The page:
Doune Castle might evoke a sense of déjà vu, even for those who haven’t visited before, due to its appearances in various films. Movie buffs, particularly Monty Python enthusiasts, flock to this castle from around the globe to experience the location where scenes from Monty Python and the Holy Grail were filmed. Coconut shells are even provided at the reception for fans to recreate the iconic horse galloping sound effect from the film. Other filming locations for the movie included Castle Stalker in Argyll, Kidwelly Castle in Wales, and Bodiam Castle in East Sussex.
Doune Castle also resonates with a newer audience as it was used as Castle Leoch in the TV adaptation of the Outlander series and served as Winterfell for the pilot episode of Game of Thrones.
Aside from its cinematic fame, Doune Castle has a rich history. Constructed in the late 14th century for Robert Stewart, Duke of Albany, the exact date of its creation remains uncertain, and its final form is thought to deviate from the original plan. Nonetheless, the structure fulfilled all military and domestic necessities of a royal castle. Robert Stewart, who ruled Scotland from 1388 until his death in 1420, held the titles of Earl of Menteith and Fife through marriage to Margaret, Countess of Menteith.
In 1420, control of Scotland passed to Murdoch, Robert Stewart’s son. His reign, however, was brief as James I reclaimed power in 1424 after his release from English captivity. Doune Castle then served as a royal hunting lodge and retreat, used by a succession of monarchs for over a century.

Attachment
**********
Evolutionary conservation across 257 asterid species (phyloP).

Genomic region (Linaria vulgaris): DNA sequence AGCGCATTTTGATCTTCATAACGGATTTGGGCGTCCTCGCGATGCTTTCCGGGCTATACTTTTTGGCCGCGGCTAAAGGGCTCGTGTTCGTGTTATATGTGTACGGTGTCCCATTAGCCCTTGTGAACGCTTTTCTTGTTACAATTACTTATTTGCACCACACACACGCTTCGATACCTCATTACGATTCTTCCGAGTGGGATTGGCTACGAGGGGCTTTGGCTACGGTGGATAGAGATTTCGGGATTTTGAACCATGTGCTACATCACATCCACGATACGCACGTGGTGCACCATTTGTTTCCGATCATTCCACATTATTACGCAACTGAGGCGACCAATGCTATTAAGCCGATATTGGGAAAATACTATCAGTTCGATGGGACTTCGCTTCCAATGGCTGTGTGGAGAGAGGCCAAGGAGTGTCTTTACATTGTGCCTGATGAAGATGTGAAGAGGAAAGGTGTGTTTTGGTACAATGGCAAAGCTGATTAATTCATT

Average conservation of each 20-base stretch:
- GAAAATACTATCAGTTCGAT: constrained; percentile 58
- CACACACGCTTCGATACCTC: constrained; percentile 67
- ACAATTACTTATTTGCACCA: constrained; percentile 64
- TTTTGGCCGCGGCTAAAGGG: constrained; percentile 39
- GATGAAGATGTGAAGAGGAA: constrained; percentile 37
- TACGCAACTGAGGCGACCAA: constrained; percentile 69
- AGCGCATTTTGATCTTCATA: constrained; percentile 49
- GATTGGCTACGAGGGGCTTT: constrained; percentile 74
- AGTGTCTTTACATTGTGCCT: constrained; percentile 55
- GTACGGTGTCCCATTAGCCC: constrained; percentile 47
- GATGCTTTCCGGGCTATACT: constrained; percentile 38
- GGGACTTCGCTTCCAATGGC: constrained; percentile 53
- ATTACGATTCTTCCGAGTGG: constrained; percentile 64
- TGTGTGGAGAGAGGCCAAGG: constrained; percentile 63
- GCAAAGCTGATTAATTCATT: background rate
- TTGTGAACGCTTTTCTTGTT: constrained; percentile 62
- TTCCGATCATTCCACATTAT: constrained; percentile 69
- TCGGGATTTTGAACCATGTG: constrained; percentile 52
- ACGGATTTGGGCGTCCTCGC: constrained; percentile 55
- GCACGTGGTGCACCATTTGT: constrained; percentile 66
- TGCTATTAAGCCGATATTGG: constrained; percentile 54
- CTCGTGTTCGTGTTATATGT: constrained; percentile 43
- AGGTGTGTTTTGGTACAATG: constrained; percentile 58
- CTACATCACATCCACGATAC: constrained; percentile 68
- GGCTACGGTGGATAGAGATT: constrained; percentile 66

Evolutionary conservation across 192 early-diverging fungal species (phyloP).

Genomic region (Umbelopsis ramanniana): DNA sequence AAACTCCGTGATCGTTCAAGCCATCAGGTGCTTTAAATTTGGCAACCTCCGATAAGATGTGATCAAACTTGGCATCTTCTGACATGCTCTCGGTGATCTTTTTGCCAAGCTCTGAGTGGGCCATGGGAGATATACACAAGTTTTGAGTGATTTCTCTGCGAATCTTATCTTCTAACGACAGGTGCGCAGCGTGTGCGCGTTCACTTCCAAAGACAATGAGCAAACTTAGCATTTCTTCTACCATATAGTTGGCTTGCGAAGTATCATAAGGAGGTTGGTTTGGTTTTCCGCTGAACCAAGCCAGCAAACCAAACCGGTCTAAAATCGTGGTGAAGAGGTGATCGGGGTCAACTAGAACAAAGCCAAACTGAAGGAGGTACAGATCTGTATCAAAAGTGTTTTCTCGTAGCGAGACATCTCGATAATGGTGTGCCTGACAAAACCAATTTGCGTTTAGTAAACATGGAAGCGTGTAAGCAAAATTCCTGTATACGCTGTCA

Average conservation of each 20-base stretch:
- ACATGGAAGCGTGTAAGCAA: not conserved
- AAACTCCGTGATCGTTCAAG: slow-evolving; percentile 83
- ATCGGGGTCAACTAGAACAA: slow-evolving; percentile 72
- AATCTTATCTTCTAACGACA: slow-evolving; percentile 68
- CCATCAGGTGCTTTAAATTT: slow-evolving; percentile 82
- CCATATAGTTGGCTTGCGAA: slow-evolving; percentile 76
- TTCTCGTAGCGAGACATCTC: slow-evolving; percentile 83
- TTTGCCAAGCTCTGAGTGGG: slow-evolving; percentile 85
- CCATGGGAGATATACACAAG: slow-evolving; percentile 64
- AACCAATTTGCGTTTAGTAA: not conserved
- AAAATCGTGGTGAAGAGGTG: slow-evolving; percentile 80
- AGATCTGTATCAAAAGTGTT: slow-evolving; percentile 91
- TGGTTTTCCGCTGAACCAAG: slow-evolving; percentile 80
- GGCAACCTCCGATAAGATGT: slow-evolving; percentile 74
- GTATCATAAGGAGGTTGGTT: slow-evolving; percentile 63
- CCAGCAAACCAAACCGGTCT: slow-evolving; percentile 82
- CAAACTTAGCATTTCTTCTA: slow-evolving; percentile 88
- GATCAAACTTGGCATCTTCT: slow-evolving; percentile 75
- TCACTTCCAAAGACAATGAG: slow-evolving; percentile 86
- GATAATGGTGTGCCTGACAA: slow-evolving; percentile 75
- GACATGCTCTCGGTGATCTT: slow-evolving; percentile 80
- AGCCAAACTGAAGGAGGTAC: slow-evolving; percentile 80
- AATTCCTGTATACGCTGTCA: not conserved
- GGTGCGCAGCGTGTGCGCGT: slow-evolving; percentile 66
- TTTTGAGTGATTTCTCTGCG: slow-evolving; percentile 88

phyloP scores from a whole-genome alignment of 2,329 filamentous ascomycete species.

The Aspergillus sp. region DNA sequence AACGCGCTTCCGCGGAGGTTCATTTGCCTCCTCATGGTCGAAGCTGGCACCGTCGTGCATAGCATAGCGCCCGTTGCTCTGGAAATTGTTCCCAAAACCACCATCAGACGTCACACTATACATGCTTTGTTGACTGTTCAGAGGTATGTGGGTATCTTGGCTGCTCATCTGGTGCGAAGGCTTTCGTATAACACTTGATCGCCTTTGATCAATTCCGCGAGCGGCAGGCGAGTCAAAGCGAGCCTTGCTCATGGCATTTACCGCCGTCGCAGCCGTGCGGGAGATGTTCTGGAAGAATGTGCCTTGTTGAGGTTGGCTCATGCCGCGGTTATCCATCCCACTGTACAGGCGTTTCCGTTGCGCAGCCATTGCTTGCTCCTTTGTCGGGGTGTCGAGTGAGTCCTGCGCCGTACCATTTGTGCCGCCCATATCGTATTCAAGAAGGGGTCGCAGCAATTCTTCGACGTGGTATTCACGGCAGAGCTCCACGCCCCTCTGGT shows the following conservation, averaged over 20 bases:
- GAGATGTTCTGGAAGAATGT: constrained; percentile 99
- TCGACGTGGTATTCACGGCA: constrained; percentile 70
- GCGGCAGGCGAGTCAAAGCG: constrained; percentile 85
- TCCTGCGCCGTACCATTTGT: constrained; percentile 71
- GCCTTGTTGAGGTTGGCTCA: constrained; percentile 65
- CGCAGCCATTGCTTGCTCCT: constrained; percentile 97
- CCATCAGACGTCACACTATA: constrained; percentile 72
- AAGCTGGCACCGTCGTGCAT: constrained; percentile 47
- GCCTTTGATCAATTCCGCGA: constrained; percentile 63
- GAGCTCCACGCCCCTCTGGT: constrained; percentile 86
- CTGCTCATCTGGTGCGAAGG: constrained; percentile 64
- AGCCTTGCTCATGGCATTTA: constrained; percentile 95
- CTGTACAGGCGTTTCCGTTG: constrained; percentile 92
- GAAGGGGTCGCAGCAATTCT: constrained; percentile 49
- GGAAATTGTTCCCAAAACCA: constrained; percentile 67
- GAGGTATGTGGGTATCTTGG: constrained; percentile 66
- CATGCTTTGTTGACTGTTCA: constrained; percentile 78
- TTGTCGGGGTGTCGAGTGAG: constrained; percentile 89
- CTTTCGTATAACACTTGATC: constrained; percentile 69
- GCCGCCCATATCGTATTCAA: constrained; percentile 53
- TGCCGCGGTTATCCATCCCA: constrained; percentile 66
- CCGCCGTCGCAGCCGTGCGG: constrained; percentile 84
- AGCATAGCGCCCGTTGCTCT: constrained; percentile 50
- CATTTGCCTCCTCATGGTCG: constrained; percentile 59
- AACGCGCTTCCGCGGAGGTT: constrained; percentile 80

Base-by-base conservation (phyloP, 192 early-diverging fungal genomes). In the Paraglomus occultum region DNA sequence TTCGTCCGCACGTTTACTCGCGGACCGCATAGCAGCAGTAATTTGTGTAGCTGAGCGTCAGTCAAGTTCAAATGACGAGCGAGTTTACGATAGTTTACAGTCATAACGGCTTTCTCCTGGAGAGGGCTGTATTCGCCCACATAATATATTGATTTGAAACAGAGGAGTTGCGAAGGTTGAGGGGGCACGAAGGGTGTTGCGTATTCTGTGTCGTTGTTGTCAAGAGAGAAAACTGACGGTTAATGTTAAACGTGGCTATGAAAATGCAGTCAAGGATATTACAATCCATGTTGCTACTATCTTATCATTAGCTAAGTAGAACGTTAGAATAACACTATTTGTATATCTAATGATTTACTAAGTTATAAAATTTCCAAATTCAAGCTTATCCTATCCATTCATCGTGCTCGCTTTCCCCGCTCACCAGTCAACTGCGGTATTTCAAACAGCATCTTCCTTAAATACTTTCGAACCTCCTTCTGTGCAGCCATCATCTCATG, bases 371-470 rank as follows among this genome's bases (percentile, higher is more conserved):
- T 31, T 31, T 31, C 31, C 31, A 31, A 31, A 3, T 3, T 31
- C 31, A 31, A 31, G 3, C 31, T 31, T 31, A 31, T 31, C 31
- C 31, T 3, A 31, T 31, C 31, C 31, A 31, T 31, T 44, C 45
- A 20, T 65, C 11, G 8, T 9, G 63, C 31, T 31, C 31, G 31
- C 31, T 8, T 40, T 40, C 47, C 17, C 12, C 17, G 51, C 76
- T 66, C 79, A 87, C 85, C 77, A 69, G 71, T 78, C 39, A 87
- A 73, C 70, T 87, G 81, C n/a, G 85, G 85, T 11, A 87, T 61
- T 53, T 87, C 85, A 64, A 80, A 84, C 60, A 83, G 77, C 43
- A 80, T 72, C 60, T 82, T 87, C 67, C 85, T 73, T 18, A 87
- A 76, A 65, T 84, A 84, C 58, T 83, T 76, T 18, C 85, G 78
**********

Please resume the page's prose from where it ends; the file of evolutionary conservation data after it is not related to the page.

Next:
Ownership of the castle transferred to Sir James Stewart, the first Lord Doune, in 1570. The title Earl of Moray was later acquired by the castle’s occupants through marriage. Doune Castle has been the property of the Earls of Moray ever since. Restoration work was carried out in 1883 and 1970, and in 1984, the 20th Earl of Moray entrusted the castle to the nation. It is now under the care of Historic Environment Scotland.
The castle’s northern facade features the gate tower, the main entrance, and the principal domestic apartments organized in the typical L-shape of a Scottish tower house. The gate tower occupies the north-east corner of the castle grounds, with the entrance formed by an arch atop a 14-meter-long vaulted passageway.
Located on the first floor above the gateway passage, the Lord’s Hall can be accessed from the courtyard via an enclosed stone staircase. The hall, restored in 1883, showcases a glimpse of the castle’s past with its wooden panelling and a plaque bearing the Earl of Moray’s coat of arms. A musicians’ gallery is situated at the north end of the hall.
The Lord’s Hall connects to other areas of the castle, including the upper hall directly above it. Although little remains to highlight the room’s past opulence, its 2.6-meter-wide fireplace still impresses. The central alcove of the upper hall indicates a chapel presence with niches and evidence of a permanent altar.
The Great Hall, larger and grander than the Lord’s Hall, was reserved for significant events. Accessed via a stone staircase, the room features a covered entrance hall, a screened passage leading to the kitchens, and a raised dais where the high table was situated.
In the kitchen, a fireplace spans the entire length of a wall, and a doorway and hatches open to a servery leading to the Great Hall.
Doune Castle, with its myriad of rooms, interconnected corridors, and staircases, offers visitors a unique glimpse into the past, providing an authentic experience of a living, functioning castle.
Address: Castle Hill, Doune FK16 6EA, United Kingdom